Davis warns May of 'dire consequences' without Brexit rethink
Theresa May has been warned of "dire" electoral consequences for the Tories if she persists with her Brexit plan.
Former minister David Davis said it would be "obvious" to voters if the UK ended up as a "rule-taker" and not able to exploit the benefits of leaving.
The PM says her so-called Chequers plan for close links to the EU is the only alternative to leaving without a deal.
But cabinet minister Penny Mordaunt has declined to give this blueprint for EU relations her explicit backing.
The international development secretary said the prime minister had her full support, but then added it was not clear where the process would "end up".
Talks between the two sides are entering a critical phase in the hope that an agreement can be struck by the middle of November at the latest.
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The BBC's Brussels reporter Adam Fleming said negotiations were intense and fluid but there was said to be a sense of optimism and movement.
After Tuesday's weekly cabinet meeting, Downing Street made clear Mrs May would not agree to any withdrawal deal including the £39bn so-called divorce bill to be paid to the EU, without a "precise" declaration of the two sides' future trade and security partnership.
Later, Brexit Secretary Dominic Raab faced MPs' questions on developments since last month's Salzburg summit, when EU leaders rebuffed the PM's plan for a free trade zone for manufactured and agricultural goods, underpinned by a common rule book, and a combined customs territory.
Mr Raab said the two sides were "closing in on workable solutions" on key issues, and stressed the need to "hold our nerve" and "stay resolute" in order to secure a good deal.
On the thorny issue of avoiding new border checks in Northern Ireland, he reiterated that the government would not accept anything that threatened the "constitutional and economic integrity of the UK".
And he said the sort of free trade agreement being demanded by some Tory Brexiteers was a "shortcut to no deal" because it would not solve the Irish border question.
Labour said rather than Mr Raab, Mrs May should be answering questions on "what went wrong" in Salzburg.
And there was a warning from the Democratic Unionist Party's Nigel Dodds, who said his party - which gives the government support in key votes - would not accept anything that "separates" Northern Ireland from the rest of the UK.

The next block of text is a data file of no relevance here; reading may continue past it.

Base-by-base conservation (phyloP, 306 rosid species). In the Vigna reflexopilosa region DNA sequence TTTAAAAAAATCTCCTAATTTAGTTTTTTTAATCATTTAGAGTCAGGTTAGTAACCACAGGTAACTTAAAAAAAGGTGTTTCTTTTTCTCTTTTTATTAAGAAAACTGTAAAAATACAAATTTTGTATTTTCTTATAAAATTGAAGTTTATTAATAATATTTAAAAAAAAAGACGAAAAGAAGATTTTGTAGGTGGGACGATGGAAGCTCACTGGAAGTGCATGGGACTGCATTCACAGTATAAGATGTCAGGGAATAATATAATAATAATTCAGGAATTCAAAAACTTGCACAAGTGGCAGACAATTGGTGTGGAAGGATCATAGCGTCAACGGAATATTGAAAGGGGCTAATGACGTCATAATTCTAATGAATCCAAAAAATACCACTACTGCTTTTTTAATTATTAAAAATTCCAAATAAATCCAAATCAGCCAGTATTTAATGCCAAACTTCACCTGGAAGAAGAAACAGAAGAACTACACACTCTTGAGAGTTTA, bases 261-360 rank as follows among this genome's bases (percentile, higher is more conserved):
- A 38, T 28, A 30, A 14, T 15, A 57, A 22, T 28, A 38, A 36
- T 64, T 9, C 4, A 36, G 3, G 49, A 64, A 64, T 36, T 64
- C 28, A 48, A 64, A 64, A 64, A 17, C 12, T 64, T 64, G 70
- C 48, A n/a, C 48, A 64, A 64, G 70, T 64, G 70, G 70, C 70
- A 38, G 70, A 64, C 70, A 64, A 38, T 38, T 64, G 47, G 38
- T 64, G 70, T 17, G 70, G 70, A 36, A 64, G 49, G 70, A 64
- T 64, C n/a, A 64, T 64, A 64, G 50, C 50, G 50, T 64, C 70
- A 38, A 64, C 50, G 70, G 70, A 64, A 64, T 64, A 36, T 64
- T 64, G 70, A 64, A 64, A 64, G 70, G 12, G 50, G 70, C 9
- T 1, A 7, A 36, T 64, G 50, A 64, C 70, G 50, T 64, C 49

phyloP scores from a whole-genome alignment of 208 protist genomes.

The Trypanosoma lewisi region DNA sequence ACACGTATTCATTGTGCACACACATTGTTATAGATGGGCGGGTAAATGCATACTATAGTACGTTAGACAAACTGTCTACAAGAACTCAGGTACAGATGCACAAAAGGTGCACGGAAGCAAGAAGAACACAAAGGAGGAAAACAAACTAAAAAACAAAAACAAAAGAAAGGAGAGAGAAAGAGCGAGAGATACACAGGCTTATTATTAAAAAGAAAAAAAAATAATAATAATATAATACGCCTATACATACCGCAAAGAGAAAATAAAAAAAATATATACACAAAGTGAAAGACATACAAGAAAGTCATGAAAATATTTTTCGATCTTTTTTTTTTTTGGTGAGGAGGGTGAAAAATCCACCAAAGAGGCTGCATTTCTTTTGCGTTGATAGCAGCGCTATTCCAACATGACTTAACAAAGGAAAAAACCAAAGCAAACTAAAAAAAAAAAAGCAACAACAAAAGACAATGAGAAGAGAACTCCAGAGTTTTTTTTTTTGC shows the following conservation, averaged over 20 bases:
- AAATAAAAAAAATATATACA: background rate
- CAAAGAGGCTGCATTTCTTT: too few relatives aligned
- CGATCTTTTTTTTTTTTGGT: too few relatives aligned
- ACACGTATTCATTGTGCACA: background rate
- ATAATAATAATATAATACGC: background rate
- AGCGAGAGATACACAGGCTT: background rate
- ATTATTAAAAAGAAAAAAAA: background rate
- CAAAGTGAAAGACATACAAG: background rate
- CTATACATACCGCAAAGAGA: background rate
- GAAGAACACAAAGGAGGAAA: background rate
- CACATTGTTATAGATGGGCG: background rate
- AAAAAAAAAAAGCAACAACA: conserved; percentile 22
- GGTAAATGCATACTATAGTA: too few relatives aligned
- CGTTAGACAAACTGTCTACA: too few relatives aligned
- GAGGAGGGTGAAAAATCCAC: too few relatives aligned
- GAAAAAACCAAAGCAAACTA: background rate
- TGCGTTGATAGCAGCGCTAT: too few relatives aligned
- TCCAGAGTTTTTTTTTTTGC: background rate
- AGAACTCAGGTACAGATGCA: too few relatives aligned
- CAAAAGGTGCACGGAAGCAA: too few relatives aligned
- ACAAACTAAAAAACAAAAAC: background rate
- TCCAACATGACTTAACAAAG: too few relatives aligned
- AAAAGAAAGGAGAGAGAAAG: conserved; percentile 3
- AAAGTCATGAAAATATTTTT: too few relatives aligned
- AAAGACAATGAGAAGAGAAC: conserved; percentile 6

Mr Dodds warned against repeating the "debacle" when the DUP rejected a draft deal struck between the UK and the EU.
Mr Davis, who quit as Brexit secretary in July in protest at the Chequers plan - which is named after the country house where the cabinet discussed them - said the UK faced being forced into further concessions, rendering the outcome all the more unpalatable.
"If we stay on our current trajectory, we will go into the next election with the government having delivered none of the benefits of Brexit, with the country having been reduced to a rule taker from Brussels, " he wrote in a letter to Conservative MPs.
"This will not be a technicality. It will be very obvious to the electorate. The electoral consequences could be dire."
Mr Davis and other backbench critics of the PM, including former ministers Boris Johnson and Steve Baker, want a looser arrangement modelled on Canada's trade deal with the EU.
Former chief whip Mark Harper, previously seen as a loyalist, has added his voice to those calling for the PM to listen to MPs' concerns and back the Canada option.
Up to 40 Tory MPs could oppose the PM in a vote on the deal later this autumn, Mr Baker told the BBC's Politics Live, adding there could be further ministerial resignations before then if there is no U-turn.
A Canada-style deal is unviable, Mrs May has said, because it does not provide a solution to the Irish border issue and risks separating Northern Ireland from the rest of the UK.
Ms Mordaunt, a prominent Leave campaigner in the 2016 referendum, said the prime minister had her "full support" at a critical moment in the negotiations but added "we don't know where this is going to end up".
"I don't doubt her commitment and I don't doubt for one moment her understanding that we have to deliver a good Brexit, we have to honour that result," she told journalists following a speech in London on aid policy.
The EU and UK are at loggerheads over the so-called Irish backstop, the arrangement designed to guarantee that there will not be a physical border on the island of Ireland, whatever the wider UK-EU deal.
Brussels wants Northern Ireland to effectively remain in the customs union and single market - an outcome the UK has said it cannot accept as it would effectively create a border between Northern Ireland the rest of Great Britain.
The UK's counter-proposal would see the country as a whole remaining aligned with the EU customs union for a limited time after the end of 2020, when the proposed transition period ends.
The leader of the Democratic Unionists has reiterated that she would not support any Brexit deal that could lead to new economic barriers between Northern Ireland and the rest of the UK.
Speaking after meeting EU negotiator Michel Barnier in Brussels, Arlene Foster said she needed to see the "legal text" of any amended backstop proposal before deciding whether it was acceptable.